Birkeland–Eyde process

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The Birkeland–Eyde process was one of the competing industrial processes in the beginning of nitrogen based fertilizer production.[1] It was developed by Norwegian industrialist and scientist Kristian Birkeland along with his business partner Sam Eyde in 1903,[2] based on a method used by Henry Cavendish in 1784.[3] This process was used to fix atmospheric nitrogen (N2) into nitric acid (HNO3), one of several chemical processes generally referred to as nitrogen fixation. The resultant nitric acid was then used as a source of nitrate (NO3) in the reaction

HNO3 + H2O → H3O+ + NO3

which may take place in the presence of water or another proton acceptor.

A factory based on the process was built in Rjukan and Notodden in Norway, combined with the building of large hydroelectric power facilities.[4][5]

The Birkeland–Eyde process is relatively inefficient in terms of energy consumption. Therefore, in the 1910s and 1920s, it was gradually replaced in Norway by a combination of the Haber process and the Ostwald process. The Haber process produces ammonia (NH3) from molecular nitrogen (N2) and hydrogen (H2), the latter usually but not necessarily produced by steam reforming methane (CH4) gas in current practice. The ammonia from the Haber process is then converted into nitric acid (HNO3) in the Ostwald process.[6]

The process[edit]

An electrical arc was formed between two coaxial electrodes, and through the use of a strong magnetic field, was spread out into a thin disc. The plasma temperature in the disc was in excess of 3000 °C. Air was blown through this arc, causing some of the nitrogen to react with oxygen forming nitric oxide. By carefully controlling the energy of the arc and the velocity of the air stream, yields of up to 4% nitric oxide were obtained. The process is extremely energy intensive. Birkeland used a nearby hydroelectric power station for the electricity as this process demanded about 15 MWh/Ton of nitric acid. The same reaction is carried out by lightning, providing a natural source for converting atmospheric nitrogen to soluble nitrates.[7]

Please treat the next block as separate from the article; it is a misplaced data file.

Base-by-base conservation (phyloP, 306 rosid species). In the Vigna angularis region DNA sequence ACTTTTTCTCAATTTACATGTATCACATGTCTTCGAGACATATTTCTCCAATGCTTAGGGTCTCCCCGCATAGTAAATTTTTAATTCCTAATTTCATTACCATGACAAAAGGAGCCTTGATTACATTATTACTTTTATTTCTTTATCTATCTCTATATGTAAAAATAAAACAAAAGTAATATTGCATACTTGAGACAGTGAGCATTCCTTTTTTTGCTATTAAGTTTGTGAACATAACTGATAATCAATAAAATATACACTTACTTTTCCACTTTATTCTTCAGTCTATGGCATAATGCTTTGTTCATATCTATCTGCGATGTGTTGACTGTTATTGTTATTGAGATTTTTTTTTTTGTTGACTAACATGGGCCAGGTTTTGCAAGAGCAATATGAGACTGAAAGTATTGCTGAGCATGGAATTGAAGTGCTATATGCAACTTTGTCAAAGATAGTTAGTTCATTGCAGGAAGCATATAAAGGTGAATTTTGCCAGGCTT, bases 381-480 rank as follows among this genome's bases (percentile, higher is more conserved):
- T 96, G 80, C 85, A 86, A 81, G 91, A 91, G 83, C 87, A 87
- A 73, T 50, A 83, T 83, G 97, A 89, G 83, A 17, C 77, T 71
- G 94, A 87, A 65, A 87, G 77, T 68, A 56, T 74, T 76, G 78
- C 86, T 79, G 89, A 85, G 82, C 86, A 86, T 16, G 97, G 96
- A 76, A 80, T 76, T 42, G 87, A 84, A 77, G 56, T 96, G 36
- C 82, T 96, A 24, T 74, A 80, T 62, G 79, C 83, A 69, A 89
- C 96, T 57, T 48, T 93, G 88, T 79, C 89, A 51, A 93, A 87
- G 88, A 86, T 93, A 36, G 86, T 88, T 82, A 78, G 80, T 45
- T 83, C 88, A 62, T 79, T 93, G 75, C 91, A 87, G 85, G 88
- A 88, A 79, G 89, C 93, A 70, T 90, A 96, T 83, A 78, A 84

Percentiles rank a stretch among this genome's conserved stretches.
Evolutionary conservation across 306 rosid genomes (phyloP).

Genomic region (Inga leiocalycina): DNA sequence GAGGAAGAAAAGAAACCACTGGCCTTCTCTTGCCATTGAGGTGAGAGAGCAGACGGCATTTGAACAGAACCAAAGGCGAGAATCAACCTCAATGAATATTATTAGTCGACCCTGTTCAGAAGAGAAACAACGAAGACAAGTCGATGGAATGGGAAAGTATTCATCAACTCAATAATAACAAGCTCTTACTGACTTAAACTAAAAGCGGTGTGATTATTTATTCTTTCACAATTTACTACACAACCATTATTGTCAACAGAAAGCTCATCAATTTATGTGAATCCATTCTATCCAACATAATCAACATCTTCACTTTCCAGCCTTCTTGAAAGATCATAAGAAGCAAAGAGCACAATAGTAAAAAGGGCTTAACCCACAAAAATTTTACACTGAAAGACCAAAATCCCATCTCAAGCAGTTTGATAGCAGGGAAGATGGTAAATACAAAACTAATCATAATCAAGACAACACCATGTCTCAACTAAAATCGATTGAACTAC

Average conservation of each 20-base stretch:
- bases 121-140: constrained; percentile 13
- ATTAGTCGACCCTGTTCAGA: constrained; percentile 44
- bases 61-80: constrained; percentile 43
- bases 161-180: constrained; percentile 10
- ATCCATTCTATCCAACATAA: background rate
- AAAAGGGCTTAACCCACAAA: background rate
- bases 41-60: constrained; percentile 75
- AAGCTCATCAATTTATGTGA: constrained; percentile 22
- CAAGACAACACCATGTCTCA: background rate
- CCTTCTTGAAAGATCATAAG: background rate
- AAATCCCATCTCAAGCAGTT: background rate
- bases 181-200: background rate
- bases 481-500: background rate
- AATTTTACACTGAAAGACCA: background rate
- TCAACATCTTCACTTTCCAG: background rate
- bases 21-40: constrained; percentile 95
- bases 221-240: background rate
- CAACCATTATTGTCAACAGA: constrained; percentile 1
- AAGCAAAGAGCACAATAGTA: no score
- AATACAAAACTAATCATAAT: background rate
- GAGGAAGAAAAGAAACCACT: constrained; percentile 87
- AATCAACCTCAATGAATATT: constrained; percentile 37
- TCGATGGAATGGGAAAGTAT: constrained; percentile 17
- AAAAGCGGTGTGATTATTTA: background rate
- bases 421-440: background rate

+ O
→ 2 NO

The hot nitric oxide is cooled and combines with atmospheric oxygen to produce nitrogen dioxide.

2 NO + O
→ 2 NO

This nitrogen dioxide is then dissolved in water to give rise to nitric acid, which is then purified by fractional distillation.[8]

3 NO
+ H
→ 2 HNO
+ NO


  1. ^ Remsen, I.; Renoup, H. (1906). "The Oxidation of Atmospheric Nitrogen with Reference to the Manufacture of Nitrates and Nitric Acid" (PDF). American Chemical Journal. 35: 358–367. Retrieved 1 February 2019.
  2. ^ Eyde, Sam (1909). "THE MANUFACTURE OF NITRATES FROM THE ATMOSPHERE BY THE ELECTRIC ARC—BIRKELAND-EYDE PROCESS". Journal of the Royal Society of Arts. 57 (2949): 568–576. JSTOR 41338647.
  3. ^ Aaron John Ihde (1984). The development of modern chemistry. Courier Dover Publications. p. 678. ISBN 0-486-64235-6.
  4. ^ G. J. Leigh (2004). The world's greatest fix: a history of nitrogen and agriculture. Oxford University Press US. pp. 134–139. ISBN 0-19-516582-9.
  5. ^ Birkeland, Kr. (1906). "On the oxidation of atmospheric nitrogen in electric arcs". Transactions of the Faraday Society. 2 (December): 98. doi:10.1039/tf9060200098. ISSN 0014-7672.
  6. ^ Trevor Illtyd Williams; Thomas Kingston Derry (1982). A short history of twentieth-century technology c. 1900-c. 1950. Oxford University Press. pp. 134–135. ISBN 0-19-858159-9.
  7. ^ Karl Fisher; William E. Newton (2002). G. J. Leigh (ed.). Nitrogen fixation at the millennium. Elsevier. pp. 2–3. ISBN 0-444-50965-8.
  8. ^ Douglas Erwin (2002). Industrial Chemical Process Design. McGraw-Hill. p. 613. ISBN 0-07-137621-6.